rink

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English[edit]

Pronunciation[edit]

Etymology 1[edit]

From Middle English rink, renk, from Old English rinc (man, warrior, hero), from Proto-Germanic *rankiz (upright man), from Proto-Germanic *rankaz (straight, upright), from Proto-Indo-European *reǵ- (straight, direct). Cognate with Scots rink, renk (man, warrior, hero), Old Saxon rink (man), Old Norse rekkr (a straight or upright man), Old English ranc (proud, noble, valiant). More at rank.

Noun[edit]

rink (plural rinks)

  1. (Britain dialectal) A man, especially a warrior or hero.

Etymology 2[edit]

From Middle English rink, rynk, variation of Middle English ring (ring). Compare Low German rink (ring, circle), Middle High German rinc (a ring, circle).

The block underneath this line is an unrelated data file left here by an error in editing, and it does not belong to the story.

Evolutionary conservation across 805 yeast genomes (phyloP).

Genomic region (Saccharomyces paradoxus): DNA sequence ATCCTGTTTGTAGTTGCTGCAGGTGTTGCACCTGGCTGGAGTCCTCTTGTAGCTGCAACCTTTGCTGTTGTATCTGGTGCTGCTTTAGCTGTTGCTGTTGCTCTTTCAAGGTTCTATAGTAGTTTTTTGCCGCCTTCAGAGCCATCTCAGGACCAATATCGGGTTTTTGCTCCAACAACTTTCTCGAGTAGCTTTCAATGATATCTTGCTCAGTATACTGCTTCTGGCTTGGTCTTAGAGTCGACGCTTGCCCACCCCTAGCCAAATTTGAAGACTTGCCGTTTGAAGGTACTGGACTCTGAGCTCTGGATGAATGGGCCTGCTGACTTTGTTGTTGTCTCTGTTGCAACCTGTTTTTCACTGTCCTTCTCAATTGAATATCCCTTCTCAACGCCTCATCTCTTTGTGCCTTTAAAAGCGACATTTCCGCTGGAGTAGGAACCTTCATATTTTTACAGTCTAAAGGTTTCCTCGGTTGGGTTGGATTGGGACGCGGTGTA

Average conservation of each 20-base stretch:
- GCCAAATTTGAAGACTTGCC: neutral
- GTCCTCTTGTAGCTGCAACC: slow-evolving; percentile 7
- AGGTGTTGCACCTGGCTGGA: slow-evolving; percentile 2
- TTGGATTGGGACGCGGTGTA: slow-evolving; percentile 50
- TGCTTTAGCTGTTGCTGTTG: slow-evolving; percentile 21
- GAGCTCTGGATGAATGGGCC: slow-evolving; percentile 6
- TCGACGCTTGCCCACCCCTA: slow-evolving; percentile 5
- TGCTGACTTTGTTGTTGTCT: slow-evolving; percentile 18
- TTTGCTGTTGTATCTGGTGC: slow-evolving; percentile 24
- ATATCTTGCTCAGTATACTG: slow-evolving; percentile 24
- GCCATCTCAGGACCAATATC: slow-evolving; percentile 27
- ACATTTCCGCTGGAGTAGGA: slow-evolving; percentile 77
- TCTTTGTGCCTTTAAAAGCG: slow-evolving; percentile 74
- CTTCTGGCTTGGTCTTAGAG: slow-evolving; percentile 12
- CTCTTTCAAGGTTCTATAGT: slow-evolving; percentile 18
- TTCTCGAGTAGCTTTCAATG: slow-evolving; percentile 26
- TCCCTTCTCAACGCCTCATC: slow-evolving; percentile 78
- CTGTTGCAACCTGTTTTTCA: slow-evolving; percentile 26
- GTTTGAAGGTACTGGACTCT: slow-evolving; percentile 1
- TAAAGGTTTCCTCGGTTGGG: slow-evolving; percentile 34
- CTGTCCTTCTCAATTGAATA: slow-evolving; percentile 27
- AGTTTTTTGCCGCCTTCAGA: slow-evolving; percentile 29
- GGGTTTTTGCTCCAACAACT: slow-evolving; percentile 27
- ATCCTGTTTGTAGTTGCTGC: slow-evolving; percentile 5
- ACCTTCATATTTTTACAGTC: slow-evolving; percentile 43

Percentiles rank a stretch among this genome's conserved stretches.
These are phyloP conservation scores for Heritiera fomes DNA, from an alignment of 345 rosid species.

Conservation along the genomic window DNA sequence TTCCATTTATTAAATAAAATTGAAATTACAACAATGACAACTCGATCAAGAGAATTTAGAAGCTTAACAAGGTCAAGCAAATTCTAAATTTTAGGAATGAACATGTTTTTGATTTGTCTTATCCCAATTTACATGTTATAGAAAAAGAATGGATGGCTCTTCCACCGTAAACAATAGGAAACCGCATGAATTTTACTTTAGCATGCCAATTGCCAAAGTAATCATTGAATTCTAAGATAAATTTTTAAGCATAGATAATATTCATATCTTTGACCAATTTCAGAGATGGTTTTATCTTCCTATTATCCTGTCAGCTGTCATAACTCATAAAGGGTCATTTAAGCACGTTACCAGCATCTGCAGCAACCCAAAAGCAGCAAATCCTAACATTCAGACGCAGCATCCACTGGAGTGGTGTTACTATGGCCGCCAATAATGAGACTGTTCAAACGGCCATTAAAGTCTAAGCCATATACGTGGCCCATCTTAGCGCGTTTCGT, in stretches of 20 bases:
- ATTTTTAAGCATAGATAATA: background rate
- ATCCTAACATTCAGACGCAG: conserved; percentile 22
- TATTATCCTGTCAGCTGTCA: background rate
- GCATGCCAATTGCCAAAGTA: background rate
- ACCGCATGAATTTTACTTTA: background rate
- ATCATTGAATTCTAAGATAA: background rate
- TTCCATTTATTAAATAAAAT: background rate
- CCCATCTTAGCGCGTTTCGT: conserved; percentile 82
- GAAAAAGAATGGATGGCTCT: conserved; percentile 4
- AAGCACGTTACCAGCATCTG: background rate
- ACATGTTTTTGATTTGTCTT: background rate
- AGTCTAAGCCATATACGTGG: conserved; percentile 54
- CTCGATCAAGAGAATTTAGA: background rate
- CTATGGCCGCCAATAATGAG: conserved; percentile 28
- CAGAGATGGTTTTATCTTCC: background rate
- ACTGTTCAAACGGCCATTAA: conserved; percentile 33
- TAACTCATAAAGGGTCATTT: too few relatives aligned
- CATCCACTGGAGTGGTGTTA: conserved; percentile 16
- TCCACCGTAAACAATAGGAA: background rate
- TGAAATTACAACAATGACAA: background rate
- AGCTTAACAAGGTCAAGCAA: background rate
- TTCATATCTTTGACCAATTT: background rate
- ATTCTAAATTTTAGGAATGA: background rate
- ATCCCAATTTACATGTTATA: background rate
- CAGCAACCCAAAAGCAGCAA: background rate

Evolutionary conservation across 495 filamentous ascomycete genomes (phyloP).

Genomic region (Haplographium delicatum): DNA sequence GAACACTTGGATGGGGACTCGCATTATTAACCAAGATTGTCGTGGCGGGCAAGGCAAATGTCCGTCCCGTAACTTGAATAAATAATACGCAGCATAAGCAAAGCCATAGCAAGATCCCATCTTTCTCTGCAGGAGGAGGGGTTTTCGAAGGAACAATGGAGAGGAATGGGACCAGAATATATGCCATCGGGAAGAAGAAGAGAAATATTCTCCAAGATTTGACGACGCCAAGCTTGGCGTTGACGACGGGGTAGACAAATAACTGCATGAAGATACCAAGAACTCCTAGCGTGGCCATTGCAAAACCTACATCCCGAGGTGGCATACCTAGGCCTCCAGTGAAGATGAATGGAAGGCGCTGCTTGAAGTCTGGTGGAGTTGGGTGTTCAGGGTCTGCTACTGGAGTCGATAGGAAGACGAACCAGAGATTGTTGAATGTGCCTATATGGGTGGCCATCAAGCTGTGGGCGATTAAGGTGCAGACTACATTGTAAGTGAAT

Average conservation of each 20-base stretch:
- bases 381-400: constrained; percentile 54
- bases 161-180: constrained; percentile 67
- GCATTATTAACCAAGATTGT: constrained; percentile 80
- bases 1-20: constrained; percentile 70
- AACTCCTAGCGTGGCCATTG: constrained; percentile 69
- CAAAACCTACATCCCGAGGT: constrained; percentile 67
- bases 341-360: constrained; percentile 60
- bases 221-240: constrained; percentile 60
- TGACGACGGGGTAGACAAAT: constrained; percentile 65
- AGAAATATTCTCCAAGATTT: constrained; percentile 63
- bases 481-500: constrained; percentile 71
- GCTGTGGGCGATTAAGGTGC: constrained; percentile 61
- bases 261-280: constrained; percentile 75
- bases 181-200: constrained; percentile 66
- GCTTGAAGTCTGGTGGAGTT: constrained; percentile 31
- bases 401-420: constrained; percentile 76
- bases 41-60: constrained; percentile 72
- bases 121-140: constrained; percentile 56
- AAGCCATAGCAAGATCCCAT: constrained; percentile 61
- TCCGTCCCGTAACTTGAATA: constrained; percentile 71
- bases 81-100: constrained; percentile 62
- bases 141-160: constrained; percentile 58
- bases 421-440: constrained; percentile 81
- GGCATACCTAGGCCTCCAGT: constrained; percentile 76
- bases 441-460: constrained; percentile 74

Noun[edit]

rink (plural rinks)

  1. (Britain dialectal) A ring; a circle.
  2. A sheet of ice prepared for playing certain sports, such as hockey or curling.
    We played hockey all winter until the rink melted.
  3. A surface for roller skating.
  4. A building housing an ice rink.
  5. (curling) A team in a competition.
    The Schmirler rink won the Silver Broom.
Descendants[edit]
Translations[edit]

Manx[edit]

Etymology[edit]

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Verb[edit]

rink (verbal noun rinkey)

  1. to dance

Synonyms[edit]

Derived terms[edit]

Related terms[edit]